Happy Anniversary To Me!

This week marks my one-year anniversary with WordPress. As with most things these days, time has flown by and I can hardly believe I’ve been blogging for a year already!

During the past few months, I’ve also been writing my next book and therefore don’t post here as often as I had hoped.

So…..I think it might be time for a little change, a little shake up, which my mom would tell you never hurt anyone.

Instead of limiting my written posts strictly to overheard conversations, I will begin sprinkling in other ideas, musings and stories as they come to me. This will hopefully lead to an increase in the number of posts I make and widen my audience.

Everyone I’ve met and talked with through this blog has been so nice and supportive, and I’d really like more of that 🙂

I’ll have to give some thought to whether or not I’ll change the name of my blog, but for now I’ll leave it alone.

See you soon.


Imaginary Friends

There are eight of them this gray day, in the familiar common room with its fading flower print wallpaper; some sitting quietly lost in their thoughts, some with busy hands knitting or crocheting items that may or may not be worn by great-grandchildren, nieces or nephews who sometimes visit.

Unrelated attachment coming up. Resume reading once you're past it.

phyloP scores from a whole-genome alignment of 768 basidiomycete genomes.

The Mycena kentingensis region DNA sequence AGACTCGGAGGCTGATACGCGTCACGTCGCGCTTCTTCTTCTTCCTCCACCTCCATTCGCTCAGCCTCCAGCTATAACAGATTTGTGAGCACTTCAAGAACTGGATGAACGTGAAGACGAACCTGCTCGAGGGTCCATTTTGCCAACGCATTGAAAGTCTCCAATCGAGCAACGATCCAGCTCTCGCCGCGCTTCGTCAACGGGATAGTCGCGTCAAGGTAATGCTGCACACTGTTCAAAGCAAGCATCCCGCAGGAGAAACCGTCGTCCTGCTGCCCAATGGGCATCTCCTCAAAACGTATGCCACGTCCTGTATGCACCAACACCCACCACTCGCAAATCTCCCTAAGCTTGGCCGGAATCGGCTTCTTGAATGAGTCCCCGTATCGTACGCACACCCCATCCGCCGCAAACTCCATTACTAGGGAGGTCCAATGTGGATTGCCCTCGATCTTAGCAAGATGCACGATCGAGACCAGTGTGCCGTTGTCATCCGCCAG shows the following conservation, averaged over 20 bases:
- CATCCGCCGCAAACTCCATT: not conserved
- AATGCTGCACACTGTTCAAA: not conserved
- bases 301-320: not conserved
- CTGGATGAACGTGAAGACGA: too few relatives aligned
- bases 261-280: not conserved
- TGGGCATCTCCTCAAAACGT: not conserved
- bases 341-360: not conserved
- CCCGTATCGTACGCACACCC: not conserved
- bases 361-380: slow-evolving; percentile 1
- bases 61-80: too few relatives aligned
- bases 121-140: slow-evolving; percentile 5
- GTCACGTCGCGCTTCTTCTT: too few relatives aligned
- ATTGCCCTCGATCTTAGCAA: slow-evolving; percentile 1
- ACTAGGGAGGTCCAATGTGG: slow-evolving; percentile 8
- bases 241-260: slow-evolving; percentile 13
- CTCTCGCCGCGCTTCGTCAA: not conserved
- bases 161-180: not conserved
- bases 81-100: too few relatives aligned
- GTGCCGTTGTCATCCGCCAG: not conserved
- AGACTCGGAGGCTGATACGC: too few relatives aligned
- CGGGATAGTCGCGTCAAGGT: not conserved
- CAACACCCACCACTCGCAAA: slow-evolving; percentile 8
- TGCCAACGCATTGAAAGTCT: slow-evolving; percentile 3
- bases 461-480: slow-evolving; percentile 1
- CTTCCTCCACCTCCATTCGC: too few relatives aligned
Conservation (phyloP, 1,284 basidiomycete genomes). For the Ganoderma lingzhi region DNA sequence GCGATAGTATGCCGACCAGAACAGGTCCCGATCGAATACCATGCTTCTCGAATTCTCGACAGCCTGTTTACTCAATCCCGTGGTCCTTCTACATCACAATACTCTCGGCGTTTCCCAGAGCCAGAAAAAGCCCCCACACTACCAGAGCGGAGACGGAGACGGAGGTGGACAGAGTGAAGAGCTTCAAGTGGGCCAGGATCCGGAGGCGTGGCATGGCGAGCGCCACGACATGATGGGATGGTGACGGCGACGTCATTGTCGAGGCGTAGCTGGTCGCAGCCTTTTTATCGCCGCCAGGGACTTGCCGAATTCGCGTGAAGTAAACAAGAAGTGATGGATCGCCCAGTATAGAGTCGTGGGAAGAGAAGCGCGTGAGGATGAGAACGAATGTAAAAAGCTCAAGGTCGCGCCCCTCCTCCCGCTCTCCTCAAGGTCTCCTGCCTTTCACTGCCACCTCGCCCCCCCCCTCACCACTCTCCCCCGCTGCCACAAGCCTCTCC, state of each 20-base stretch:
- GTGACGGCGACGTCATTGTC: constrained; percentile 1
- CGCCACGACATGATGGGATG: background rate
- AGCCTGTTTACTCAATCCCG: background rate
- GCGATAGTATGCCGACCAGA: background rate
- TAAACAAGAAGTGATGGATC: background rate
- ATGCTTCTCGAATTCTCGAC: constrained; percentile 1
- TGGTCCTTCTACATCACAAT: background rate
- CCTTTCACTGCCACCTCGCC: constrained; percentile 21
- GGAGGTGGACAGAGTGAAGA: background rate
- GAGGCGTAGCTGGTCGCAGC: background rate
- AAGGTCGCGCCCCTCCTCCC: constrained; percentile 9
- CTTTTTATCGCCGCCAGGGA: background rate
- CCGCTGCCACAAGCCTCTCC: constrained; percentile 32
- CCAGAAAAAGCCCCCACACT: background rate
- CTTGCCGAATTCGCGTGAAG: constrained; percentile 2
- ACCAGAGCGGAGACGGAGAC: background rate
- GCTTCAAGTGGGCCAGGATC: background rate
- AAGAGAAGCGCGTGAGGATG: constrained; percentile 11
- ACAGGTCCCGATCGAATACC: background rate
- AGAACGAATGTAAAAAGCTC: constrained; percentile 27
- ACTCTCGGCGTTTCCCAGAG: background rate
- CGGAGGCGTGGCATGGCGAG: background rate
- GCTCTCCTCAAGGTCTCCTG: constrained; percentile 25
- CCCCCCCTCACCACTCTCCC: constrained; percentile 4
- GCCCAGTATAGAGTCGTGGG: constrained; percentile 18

At six feet two in a sensible shoe, she towered over most teachers and all the students navigating the halls of her junior high school. With her head of tight orange curls and freckled skin, the sun had always been her enemy and mother had kept her inside, in the shade or covered from head-to-toe throughout her childhood. She never married. She has no children, grand children or great-grandchildren to make things for, so they are used to her silent, luminescent presence. Now, slumped in a wheelchair, her head topped with thinning blue-white pin curls and a face far more youthful than her years; unable to stand, not even sure of her height anymore, she suddenly interjects in her still strong voice, that: “As a child, I had an imaginary friend who used to get me into so much trouble.”

One head snaps up so quickly from the knitting in her lap that it startles another next to her who had been nodding off, and their eyes lock briefly, agree silently that “I always knew she was the crazy one”, before fixing their gaze on the speaker, who now has their full attention.